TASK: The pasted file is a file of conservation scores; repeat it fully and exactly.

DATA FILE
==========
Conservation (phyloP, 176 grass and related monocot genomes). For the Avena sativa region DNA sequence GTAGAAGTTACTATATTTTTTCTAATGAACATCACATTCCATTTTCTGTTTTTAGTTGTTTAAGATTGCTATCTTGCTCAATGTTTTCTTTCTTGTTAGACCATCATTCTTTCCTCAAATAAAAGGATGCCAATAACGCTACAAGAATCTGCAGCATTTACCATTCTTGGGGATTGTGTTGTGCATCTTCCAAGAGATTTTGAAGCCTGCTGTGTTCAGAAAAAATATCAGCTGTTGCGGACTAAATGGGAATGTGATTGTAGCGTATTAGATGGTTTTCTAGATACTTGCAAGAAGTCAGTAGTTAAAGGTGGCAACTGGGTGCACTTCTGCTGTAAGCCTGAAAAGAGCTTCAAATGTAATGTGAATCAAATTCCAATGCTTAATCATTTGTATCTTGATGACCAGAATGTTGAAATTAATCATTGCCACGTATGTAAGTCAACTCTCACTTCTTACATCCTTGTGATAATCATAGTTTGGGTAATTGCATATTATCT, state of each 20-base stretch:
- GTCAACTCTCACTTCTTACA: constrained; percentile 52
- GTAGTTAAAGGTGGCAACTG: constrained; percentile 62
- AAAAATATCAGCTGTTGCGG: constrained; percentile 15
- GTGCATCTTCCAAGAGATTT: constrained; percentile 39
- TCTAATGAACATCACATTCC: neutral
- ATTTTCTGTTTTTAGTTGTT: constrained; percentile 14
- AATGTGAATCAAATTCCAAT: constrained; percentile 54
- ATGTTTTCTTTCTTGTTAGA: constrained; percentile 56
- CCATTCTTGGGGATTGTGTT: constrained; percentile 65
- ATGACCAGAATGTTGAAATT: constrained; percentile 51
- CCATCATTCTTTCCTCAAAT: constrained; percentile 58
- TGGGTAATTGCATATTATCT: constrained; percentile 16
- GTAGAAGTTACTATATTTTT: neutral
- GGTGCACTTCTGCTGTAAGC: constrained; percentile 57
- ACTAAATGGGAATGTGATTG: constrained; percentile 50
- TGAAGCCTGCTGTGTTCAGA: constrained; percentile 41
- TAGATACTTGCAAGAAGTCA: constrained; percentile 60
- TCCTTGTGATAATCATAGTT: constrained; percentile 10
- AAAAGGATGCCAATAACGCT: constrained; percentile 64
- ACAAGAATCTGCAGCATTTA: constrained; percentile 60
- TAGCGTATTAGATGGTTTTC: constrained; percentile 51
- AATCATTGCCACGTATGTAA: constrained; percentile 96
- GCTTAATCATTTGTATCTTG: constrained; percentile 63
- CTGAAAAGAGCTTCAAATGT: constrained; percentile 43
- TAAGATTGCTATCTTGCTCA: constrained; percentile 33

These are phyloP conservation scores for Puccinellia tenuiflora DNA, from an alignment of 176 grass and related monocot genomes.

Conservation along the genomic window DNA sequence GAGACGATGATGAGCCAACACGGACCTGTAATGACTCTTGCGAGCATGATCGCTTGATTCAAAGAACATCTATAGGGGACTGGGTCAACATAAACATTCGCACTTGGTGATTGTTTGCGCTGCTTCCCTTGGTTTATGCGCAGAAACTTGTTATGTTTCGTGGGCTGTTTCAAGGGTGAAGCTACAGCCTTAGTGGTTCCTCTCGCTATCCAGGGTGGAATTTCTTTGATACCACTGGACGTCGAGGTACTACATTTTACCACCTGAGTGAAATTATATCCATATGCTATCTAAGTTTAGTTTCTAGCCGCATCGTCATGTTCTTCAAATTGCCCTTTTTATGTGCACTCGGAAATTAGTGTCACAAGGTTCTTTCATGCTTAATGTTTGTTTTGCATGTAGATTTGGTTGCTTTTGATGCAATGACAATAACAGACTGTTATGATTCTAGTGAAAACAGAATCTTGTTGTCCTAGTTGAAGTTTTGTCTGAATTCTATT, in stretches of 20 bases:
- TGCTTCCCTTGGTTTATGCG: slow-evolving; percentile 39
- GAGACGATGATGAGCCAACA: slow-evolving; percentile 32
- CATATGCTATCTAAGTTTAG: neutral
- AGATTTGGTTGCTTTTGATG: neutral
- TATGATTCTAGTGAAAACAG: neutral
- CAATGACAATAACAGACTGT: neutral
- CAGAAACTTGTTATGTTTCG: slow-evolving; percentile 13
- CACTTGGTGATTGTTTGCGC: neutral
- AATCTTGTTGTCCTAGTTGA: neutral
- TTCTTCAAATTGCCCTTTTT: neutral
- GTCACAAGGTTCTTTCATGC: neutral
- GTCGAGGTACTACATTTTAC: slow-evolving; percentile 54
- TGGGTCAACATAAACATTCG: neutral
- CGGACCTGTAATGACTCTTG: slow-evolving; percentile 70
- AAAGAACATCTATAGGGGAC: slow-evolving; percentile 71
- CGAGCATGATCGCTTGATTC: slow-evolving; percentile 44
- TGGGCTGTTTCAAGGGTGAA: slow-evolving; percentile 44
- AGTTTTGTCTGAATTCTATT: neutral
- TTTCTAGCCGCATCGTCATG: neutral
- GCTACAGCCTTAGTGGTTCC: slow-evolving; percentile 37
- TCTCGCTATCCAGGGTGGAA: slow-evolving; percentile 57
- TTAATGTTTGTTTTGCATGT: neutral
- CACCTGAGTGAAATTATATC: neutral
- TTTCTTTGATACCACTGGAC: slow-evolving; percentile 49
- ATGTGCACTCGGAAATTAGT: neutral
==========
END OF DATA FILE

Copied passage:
Conservation (phyloP, 176 grass and related monocot genomes). For the Avena sativa region DNA sequence GTAGAAGTTACTATATTTTTTCTAATGAACATCACATTCCATTTTCTGTTTTTAGTTGTTTAAGATTGCTATCTTGCTCAATGTTTTCTTTCTTGTTAGACCATCATTCTTTCCTCAAATAAAAGGATGCCAATAACGCTACAAGAATCTGCAGCATTTACCATTCTTGGGGATTGTGTTGTGCATCTTCCAAGAGATTTTGAAGCCTGCTGTGTTCAGAAAAAATATCAGCTGTTGCGGACTAAATGGGAATGTGATTGTAGCGTATTAGATGGTTTTCTAGATACTTGCAAGAAGTCAGTAGTTAAAGGTGGCAACTGGGTGCACTTCTGCTGTAAGCCTGAAAAGAGCTTCAAATGTAATGTGAATCAAATTCCAATGCTTAATCATTTGTATCTTGATGACCAGAATGTTGAAATTAATCATTGCCACGTATGTAAGTCAACTCTCACTTCTTACATCCTTGTGATAATCATAGTTTGGGTAATTGCATATTATCT, state of each 20-base stretch:
- GTCAACTCTCACTTCTTACA: constrained; percentile 52
- GTAGTTAAAGGTGGCAACTG: constrained; percentile 62
- AAAAATATCAGCTGTTGCGG: constrained; percentile 15
- GTGCATCTTCCAAGAGATTT: constrained; percentile 39
- TCTAATGAACATCACATTCC: neutral
- ATTTTCTGTTTTTAGTTGTT: constrained; percentile 14
- AATGTGAATCAAATTCCAAT: constrained; percentile 54
- ATGTTTTCTTTCTTGTTAGA: constrained; percentile 56
- CCATTCTTGGGGATTGTGTT: constrained; percentile 65
- ATGACCAGAATGTTGAAATT: constrained; percentile 51
- CCATCATTCTTTCCTCAAAT: constrained; percentile 58
- TGGGTAATTGCATATTATCT: constrained; percentile 16
- GTAGAAGTTACTATATTTTT: neutral
- GGTGCACTTCTGCTGTAAGC: constrained; percentile 57
- ACTAAATGGGAATGTGATTG: constrained; percentile 50
- TGAAGCCTGCTGTGTTCAGA: constrained; percentile 41
- TAGATACTTGCAAGAAGTCA: constrained; percentile 60
- TCCTTGTGATAATCATAGTT: constrained; percentile 10
- AAAAGGATGCCAATAACGCT: constrained; percentile 64
- ACAAGAATCTGCAGCATTTA: constrained; percentile 60
- TAGCGTATTAGATGGTTTTC: constrained; percentile 51
- AATCATTGCCACGTATGTAA: constrained; percentile 96
- GCTTAATCATTTGTATCTTG: constrained; percentile 63
- CTGAAAAGAGCTTCAAATGT: constrained; percentile 43
- TAAGATTGCTATCTTGCTCA: constrained; percentile 33

These are phyloP conservation scores for Puccinellia tenuiflora DNA, from an alignment of 176 grass and related monocot genomes.

Conservation along the genomic window DNA sequence GAGACGATGATGAGCCAACACGGACCTGTAATGACTCTTGCGAGCATGATCGCTTGATTCAAAGAACATCTATAGGGGACTGGGTCAACATAAACATTCGCACTTGGTGATTGTTTGCGCTGCTTCCCTTGGTTTATGCGCAGAAACTTGTTATGTTTCGTGGGCTGTTTCAAGGGTGAAGCTACAGCCTTAGTGGTTCCTCTCGCTATCCAGGGTGGAATTTCTTTGATACCACTGGACGTCGAGGTACTACATTTTACCACCTGAGTGAAATTATATCCATATGCTATCTAAGTTTAGTTTCTAGCCGCATCGTCATGTTCTTCAAATTGCCCTTTTTATGTGCACTCGGAAATTAGTGTCACAAGGTTCTTTCATGCTTAATGTTTGTTTTGCATGTAGATTTGGTTGCTTTTGATGCAATGACAATAACAGACTGTTATGATTCTAGTGAAAACAGAATCTTGTTGTCCTAGTTGAAGTTTTGTCTGAATTCTATT, in stretches of 20 bases:
- TGCTTCCCTTGGTTTATGCG: slow-evolving; percentile 39
- GAGACGATGATGAGCCAACA: slow-evolving; percentile 32
- CATATGCTATCTAAGTTTAG: neutral
- AGATTTGGTTGCTTTTGATG: neutral
- TATGATTCTAGTGAAAACAG: neutral
- CAATGACAATAACAGACTGT: neutral
- CAGAAACTTGTTATGTTTCG: slow-evolving; percentile 13
- CACTTGGTGATTGTTTGCGC: neutral
- AATCTTGTTGTCCTAGTTGA: neutral
- TTCTTCAAATTGCCCTTTTT: neutral
- GTCACAAGGTTCTTTCATGC: neutral
- GTCGAGGTACTACATTTTAC: slow-evolving; percentile 54
- TGGGTCAACATAAACATTCG: neutral
- CGGACCTGTAATGACTCTTG: slow-evolving; percentile 70
- AAAGAACATCTATAGGGGAC: slow-evolving; percentile 71
- CGAGCATGATCGCTTGATTC: slow-evolving; percentile 44
- TGGGCTGTTTCAAGGGTGAA: slow-evolving; percentile 44
- AGTTTTGTCTGAATTCTATT: neutral
- TTTCTAGCCGCATCGTCATG: neutral
- GCTACAGCCTTAGTGGTTCC: slow-evolving; percentile 37
- TCTCGCTATCCAGGGTGGAA: slow-evolving; percentile 57
- TTAATGTTTGTTTTGCATGT: neutral
- CACCTGAGTGAAATTATATC: neutral
- TTTCTTTGATACCACTGGAC: slow-evolving; percentile 49
- ATGTGCACTCGGAAATTAGT: neutral